In another embodiment of the present invention, an intermediate amplifier stage is connected in series between the input and output stages. This intermediate stage is supplied with power by way of the same voltage regulator 70 controlled by the same control loop mentioned in the previous embodiment.
 Further, a linearly controlled switching regulator may be used, which will increase the overall efficiency of the amplifier.
 One benefit of the present invention is that the integrated closed loop regulation is in essence hidden from the user. In other words, because of the integration, the user can use the invention as if it had simple open loop control. As a result of this feature the present invention is much more easily implemented in mobile terminal design than the prior art allows.
 Another benefit of the present invention is the simplicity of the control slope curve. The control slope of prior art systems varies greatly, making control loop stability tenuous at best for all power levels. Furthermore, the accuracy of any discrete power level is governed in part by how steep the control slope is at the region in which control is exercised.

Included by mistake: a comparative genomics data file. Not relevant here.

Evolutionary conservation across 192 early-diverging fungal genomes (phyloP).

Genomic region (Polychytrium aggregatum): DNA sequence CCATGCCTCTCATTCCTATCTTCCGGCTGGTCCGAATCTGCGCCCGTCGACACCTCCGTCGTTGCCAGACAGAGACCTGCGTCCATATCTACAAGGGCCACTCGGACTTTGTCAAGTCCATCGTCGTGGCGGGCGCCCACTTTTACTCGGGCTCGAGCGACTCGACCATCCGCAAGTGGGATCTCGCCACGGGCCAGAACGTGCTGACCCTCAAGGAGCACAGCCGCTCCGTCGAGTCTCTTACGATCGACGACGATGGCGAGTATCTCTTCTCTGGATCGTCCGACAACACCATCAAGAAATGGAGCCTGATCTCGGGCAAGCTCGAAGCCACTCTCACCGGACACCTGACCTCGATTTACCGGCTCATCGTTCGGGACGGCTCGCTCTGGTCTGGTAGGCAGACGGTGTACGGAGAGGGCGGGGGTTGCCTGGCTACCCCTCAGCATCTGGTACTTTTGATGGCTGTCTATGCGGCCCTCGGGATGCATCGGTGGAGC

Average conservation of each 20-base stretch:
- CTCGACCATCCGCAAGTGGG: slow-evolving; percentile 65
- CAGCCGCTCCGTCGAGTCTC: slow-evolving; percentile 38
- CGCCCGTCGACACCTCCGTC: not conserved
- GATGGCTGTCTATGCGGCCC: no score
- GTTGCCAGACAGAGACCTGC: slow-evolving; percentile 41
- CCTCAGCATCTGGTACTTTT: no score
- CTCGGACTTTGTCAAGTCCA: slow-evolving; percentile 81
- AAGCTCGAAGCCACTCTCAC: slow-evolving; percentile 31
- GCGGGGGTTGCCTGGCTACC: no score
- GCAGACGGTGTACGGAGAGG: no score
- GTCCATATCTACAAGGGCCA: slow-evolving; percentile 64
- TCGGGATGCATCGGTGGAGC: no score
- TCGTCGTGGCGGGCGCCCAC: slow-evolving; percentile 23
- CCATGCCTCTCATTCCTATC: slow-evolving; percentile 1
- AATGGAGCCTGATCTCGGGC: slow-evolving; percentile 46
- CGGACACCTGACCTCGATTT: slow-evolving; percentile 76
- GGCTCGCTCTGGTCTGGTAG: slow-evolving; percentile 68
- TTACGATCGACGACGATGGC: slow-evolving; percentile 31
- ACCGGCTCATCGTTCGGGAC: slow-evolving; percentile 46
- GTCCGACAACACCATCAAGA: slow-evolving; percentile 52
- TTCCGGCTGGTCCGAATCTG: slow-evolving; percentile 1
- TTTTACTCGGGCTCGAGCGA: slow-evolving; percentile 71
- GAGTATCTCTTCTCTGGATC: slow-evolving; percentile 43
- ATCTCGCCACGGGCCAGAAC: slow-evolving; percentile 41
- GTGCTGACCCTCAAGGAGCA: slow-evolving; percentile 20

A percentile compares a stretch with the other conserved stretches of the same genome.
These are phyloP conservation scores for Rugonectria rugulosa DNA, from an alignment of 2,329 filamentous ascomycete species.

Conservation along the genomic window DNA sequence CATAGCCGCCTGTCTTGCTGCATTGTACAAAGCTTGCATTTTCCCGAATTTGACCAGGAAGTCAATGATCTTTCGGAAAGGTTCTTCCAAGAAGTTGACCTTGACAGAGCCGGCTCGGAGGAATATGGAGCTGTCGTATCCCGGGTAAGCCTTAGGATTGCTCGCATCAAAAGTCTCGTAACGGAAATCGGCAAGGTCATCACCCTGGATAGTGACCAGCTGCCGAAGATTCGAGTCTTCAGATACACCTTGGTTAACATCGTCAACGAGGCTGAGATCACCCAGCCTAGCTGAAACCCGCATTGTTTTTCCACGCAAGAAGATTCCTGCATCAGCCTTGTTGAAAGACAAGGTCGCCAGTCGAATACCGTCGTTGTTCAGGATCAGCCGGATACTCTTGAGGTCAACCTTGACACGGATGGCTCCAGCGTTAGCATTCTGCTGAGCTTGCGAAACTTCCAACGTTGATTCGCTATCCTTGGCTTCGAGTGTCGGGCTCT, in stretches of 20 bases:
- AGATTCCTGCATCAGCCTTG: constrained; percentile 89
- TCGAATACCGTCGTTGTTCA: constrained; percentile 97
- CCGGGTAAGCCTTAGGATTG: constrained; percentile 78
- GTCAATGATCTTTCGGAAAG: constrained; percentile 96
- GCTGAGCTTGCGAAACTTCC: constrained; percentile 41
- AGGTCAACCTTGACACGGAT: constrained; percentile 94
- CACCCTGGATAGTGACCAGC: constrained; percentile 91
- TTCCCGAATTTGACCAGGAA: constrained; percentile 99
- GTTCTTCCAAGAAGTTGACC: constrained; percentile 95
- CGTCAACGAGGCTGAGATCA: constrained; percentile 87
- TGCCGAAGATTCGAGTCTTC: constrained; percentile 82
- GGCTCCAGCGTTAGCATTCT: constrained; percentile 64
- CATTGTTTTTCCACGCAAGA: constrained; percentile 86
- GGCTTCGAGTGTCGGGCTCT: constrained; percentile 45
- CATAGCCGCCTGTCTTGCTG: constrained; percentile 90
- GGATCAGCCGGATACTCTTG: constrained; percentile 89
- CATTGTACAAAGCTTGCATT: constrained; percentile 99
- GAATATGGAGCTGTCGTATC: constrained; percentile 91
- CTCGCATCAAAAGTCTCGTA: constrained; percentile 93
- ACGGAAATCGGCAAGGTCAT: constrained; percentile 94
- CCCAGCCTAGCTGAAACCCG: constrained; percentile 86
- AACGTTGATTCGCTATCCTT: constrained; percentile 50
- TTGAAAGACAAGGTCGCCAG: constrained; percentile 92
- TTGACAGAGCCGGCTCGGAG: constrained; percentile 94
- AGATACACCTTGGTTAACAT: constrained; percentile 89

Yet another benefit of the present invention deals with an often-overlooked problem in power amplifier control loops, the problem of delay between the adjustable power control signal and the response of changing the output power. Also, because the input stage has fixed high gain, variations in RF input power due to temperature or supply voltage variations do not cause burst timing to shift rightward in time. For these reasons, burst timing is constant in the present invention and requires no software compensation.
 Another benefit of the present invention is a reduction in external parts count, yielding a substantial savings in both price and board space. The present invention does not require the use of a directional coupler or any other type of radio frequency sampler or measurement. Additionally, the present invention does not incorporate a peak power diode detector present in many power control systems found in the prior art. The lack of the peak power diode detector results in the added benefit of reducing harmonic content of the output power frequency spectrum. Moreover, the present invention can be controlled by software without having to use a costly power control ASIC interface. The reduction of active components results in a reduction of passive components such as resistors, capacitors, and inductors.
 Alternative uses for the invention can be realized with a modulation technique known as log-polar modulation. Log-polar modulation consists of amplitude and phase modulation applied to separate inputs. In the case of the present invention, phase modulation is applied to the amplifier input stage and amplitude modulation is superimposed on the VRAMP signal.